It is still over a month before I step foot inside E62 as a member of the class of 2015, but my excitement levels have reached an all-time high.
Over the last month, I’ve met several future classmates as they visit London, and I’m not sure if it is serendipity, or my penchant for bring up the topic, but most classmates seem eager to make sustainability an integral part of their business education.
These one-off conversations point to a larger trend. Whether we recognize it now, or later, sustainability thinking is already playing an important role in the business world. Just read Jeremy Grantham’s latest quarterly letter for a quick (and dire) synopsis on the impact of unsustainable business practices.
Then there is this recent article from the FT, which caused my excitement barometer to spike yet again. As the FT article points out, Business Schools are institutions and, almost by definition, institutions move slowly and adapt to change reluctantly.
Well, almost all Business Schools...
As many of my future classmates understand, there is no better place to equip oneself with the tools to address current sustainability challenges than at Sloan. From what I can tell, Sloan is ahead of the rest when it comes to integrating sustainability into its business curriculum.
Case in point: the school’s sustainability certificate. Sustainability is an expansive topic straddling a number of academic fields. The certificate program is designed to tackle complex issues by fostering a multidisciplinary approach to educating Sloan students.
First and foremost, future leaders must shift the paradigm of thinking about sustainability as an inhibitor or restriction, and, instead, frame sustainability as an opportunity, and as an accelerator of long-term profits and a driver to a better world. According to Caroline Mauldin (class of 2014) this re-framing is already taking place at Sloan.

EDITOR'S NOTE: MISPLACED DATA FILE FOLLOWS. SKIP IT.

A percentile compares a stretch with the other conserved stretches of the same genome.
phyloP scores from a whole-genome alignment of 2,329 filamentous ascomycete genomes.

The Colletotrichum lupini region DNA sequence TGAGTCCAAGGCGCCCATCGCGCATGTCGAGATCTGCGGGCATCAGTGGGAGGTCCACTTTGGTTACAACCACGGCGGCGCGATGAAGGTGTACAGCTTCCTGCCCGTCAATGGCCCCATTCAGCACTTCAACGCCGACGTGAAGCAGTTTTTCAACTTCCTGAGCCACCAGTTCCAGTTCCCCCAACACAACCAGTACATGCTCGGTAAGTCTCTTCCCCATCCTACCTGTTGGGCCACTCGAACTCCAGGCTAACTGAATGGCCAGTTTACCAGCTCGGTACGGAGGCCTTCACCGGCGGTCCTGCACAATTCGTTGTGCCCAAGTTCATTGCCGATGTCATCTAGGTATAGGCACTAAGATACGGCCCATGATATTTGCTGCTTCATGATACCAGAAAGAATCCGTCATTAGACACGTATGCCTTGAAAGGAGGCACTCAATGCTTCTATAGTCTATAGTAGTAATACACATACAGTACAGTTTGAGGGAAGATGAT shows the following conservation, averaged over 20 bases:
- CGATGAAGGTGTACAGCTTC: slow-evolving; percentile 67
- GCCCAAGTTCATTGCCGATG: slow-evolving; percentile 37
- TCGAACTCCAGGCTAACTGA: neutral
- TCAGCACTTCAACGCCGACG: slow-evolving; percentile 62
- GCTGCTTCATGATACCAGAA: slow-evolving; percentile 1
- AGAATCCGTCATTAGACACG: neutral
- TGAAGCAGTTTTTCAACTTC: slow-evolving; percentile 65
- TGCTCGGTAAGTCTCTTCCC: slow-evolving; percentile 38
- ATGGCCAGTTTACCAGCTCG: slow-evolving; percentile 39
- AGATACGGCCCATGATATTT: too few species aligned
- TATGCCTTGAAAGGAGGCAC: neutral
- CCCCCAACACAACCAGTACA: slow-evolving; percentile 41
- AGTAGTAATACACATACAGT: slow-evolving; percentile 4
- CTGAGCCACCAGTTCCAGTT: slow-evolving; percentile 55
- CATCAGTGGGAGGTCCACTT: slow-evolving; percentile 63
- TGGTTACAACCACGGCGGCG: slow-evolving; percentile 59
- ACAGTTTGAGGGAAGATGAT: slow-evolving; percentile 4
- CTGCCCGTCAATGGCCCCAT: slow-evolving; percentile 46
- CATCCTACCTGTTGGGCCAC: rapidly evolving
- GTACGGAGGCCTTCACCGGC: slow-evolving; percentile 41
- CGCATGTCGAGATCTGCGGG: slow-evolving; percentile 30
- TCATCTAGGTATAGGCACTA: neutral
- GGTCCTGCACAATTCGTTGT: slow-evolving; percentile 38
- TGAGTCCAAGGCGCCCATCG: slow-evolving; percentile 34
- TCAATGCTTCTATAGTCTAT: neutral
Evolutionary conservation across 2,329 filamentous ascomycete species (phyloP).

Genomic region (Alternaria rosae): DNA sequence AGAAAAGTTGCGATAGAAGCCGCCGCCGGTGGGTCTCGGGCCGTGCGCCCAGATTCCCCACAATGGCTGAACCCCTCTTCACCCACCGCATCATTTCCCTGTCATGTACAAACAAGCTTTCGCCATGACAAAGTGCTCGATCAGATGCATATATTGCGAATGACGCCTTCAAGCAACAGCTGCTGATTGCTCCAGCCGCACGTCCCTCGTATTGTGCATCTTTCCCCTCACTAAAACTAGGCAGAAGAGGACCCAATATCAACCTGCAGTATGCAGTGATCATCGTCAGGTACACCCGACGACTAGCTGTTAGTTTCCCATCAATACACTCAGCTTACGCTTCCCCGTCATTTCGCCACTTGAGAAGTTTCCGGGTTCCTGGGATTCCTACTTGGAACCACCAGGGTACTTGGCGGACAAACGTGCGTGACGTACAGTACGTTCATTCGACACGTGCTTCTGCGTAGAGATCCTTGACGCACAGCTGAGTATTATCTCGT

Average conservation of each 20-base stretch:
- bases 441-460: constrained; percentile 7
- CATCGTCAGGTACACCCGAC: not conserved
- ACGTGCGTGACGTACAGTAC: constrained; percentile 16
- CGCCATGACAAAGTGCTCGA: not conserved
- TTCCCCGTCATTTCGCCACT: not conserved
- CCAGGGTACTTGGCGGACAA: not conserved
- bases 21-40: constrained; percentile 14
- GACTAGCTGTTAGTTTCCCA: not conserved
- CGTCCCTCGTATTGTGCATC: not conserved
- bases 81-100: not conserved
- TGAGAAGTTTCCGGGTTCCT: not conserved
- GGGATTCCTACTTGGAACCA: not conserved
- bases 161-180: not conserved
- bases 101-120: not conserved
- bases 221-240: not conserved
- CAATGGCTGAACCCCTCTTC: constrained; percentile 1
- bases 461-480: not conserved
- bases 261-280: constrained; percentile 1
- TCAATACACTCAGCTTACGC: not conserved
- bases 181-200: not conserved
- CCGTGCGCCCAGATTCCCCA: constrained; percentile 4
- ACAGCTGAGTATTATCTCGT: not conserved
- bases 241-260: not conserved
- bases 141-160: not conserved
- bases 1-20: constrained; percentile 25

I’m excited to see how professors at Sloan bring the technical, quantitative prowess of MIT together with latest in management strategy to equip students with the tools necessary to meet the sustainability challenges facing our society. My personal interest is in addressing sustainability in the built environment, and I’m looking forward to meeting with classmates that have expertise in the real estate and infrastructure sector, as well as students at the MIT Center for Real Estate and Department of Urban Studies + Planning.
While to some sustainability is just a fad, I want to be part of a generation that’s solidifying the principles of sustainability into management best practices, similar to how IT is inextricably linked to business strategy and practice even if some considered it a “fad” in the 1990’s.
From where I stand, the momentum behind the sustainability movement is evident, and will continue to build. That is why I’ve selected an MBA program that is the best equipped to help me lead the charge.